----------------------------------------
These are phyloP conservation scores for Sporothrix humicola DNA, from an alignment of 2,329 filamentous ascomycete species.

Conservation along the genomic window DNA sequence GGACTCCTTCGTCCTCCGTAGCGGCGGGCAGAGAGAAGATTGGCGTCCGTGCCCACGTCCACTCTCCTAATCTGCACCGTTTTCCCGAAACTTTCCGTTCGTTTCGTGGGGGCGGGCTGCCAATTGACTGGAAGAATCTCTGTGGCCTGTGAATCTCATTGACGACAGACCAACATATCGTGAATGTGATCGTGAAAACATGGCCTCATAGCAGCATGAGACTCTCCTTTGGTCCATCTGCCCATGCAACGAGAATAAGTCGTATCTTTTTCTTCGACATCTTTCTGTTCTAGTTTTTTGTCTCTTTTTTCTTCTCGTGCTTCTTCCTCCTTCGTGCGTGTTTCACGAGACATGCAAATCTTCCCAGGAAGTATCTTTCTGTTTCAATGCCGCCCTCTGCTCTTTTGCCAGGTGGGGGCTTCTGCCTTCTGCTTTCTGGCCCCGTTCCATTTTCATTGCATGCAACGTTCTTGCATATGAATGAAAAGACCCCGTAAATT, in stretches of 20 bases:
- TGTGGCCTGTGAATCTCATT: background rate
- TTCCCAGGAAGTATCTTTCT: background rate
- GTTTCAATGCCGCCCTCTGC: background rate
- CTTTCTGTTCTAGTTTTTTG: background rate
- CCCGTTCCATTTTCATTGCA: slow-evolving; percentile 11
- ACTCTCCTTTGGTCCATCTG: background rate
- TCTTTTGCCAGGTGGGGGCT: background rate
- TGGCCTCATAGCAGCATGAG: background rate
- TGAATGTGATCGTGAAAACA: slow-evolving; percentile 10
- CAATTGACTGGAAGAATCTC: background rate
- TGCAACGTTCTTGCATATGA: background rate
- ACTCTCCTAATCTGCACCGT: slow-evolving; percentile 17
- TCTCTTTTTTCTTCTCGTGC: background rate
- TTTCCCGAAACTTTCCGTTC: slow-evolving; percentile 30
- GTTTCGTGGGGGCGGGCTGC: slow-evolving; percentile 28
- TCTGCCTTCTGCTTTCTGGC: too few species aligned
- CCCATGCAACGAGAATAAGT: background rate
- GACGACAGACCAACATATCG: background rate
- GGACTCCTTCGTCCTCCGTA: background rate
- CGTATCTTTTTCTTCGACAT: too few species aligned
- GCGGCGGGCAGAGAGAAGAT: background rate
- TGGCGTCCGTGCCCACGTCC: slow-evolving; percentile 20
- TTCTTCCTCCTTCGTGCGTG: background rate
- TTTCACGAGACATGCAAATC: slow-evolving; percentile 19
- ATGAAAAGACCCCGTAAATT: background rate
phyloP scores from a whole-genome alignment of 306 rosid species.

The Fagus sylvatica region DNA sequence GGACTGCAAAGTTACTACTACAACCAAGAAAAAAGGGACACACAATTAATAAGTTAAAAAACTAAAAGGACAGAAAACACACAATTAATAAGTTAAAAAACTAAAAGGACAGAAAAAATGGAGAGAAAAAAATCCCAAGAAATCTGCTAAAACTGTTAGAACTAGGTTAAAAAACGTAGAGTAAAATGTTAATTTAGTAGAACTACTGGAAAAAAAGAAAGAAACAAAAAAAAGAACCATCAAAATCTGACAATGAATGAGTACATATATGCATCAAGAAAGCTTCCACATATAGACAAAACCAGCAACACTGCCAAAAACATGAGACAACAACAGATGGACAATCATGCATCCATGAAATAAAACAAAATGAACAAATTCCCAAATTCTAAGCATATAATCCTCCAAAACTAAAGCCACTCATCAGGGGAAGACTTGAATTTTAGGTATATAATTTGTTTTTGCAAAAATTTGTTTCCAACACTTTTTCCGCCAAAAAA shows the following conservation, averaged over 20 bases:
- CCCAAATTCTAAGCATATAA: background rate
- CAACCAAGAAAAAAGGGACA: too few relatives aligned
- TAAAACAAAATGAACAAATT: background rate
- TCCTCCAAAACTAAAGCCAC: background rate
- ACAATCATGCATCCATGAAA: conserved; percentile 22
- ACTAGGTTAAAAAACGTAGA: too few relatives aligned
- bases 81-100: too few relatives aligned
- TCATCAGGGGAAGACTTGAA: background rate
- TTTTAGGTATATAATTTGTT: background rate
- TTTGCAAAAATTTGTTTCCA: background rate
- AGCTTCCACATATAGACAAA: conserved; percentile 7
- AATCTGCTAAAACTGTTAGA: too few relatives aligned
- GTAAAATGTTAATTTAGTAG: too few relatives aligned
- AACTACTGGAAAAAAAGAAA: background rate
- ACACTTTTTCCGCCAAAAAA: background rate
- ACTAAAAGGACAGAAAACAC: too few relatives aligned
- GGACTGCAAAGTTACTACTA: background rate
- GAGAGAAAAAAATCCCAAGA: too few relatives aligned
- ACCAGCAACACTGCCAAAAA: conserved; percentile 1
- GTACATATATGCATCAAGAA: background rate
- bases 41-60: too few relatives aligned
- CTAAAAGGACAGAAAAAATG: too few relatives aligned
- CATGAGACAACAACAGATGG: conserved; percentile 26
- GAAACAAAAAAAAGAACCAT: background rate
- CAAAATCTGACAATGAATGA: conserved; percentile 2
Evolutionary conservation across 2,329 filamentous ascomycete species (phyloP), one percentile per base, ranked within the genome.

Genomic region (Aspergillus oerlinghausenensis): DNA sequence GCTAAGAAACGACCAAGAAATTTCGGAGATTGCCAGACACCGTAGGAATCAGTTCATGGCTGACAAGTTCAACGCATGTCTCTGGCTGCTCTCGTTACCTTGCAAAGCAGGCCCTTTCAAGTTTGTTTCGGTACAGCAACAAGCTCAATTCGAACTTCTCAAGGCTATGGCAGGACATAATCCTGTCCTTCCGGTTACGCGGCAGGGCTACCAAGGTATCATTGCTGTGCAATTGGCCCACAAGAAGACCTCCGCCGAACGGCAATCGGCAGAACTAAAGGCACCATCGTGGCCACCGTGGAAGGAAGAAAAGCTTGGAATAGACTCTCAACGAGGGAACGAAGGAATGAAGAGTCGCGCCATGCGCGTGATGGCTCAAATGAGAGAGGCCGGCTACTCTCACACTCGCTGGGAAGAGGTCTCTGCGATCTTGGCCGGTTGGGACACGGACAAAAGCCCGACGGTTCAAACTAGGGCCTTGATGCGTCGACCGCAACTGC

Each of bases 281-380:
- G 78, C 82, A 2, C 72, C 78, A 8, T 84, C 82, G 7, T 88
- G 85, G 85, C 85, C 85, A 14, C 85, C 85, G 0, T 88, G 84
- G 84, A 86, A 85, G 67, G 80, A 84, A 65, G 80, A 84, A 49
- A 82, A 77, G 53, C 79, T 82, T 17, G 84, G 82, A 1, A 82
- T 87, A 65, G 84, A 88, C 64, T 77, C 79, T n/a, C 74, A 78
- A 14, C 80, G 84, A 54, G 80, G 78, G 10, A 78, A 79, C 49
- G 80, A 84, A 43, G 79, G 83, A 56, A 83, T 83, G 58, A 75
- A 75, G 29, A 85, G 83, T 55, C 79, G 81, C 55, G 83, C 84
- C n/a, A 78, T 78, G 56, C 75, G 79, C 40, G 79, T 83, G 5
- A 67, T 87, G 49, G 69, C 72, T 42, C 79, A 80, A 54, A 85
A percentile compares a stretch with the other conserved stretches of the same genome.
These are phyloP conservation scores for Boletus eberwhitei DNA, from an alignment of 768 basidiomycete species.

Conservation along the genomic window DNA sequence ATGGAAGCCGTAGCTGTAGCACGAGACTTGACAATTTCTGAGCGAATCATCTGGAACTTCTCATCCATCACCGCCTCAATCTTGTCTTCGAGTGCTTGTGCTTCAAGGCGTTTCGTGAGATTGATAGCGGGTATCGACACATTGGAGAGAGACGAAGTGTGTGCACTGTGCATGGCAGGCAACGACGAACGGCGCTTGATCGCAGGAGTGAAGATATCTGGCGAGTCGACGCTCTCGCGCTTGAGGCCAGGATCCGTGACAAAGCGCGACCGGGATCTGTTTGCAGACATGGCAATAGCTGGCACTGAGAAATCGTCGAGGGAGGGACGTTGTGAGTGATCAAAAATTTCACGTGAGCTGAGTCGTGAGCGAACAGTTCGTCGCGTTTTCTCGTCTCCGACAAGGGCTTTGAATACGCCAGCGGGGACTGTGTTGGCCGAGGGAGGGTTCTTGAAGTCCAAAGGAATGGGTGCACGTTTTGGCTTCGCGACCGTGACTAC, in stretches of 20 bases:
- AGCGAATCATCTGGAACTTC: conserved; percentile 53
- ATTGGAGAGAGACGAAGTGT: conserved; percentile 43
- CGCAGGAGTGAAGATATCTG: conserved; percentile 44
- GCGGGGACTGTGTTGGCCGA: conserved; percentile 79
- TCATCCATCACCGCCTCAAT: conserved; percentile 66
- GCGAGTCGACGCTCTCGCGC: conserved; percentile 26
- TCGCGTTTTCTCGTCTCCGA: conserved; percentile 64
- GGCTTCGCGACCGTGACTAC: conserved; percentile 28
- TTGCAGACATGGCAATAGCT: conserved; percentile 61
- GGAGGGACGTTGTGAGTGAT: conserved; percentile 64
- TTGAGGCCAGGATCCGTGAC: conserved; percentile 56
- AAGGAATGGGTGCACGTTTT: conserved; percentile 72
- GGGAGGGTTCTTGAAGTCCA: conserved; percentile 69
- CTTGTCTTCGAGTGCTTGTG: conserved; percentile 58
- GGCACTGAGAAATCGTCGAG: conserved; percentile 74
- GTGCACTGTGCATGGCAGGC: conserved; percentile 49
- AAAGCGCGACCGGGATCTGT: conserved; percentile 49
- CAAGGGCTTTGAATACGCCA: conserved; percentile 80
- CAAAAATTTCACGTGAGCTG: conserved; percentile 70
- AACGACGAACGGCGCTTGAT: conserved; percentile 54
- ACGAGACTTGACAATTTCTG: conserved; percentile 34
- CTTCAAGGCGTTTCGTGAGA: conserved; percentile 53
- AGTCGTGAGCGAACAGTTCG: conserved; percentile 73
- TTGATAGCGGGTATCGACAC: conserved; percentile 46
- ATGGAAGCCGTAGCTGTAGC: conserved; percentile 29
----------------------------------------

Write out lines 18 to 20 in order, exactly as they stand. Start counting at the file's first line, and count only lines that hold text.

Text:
- TCTGCCTTCTGCTTTCTGGC: too few species aligned
- CCCATGCAACGAGAATAAGT: background rate
- GACGACAGACCAACATATCG: background rate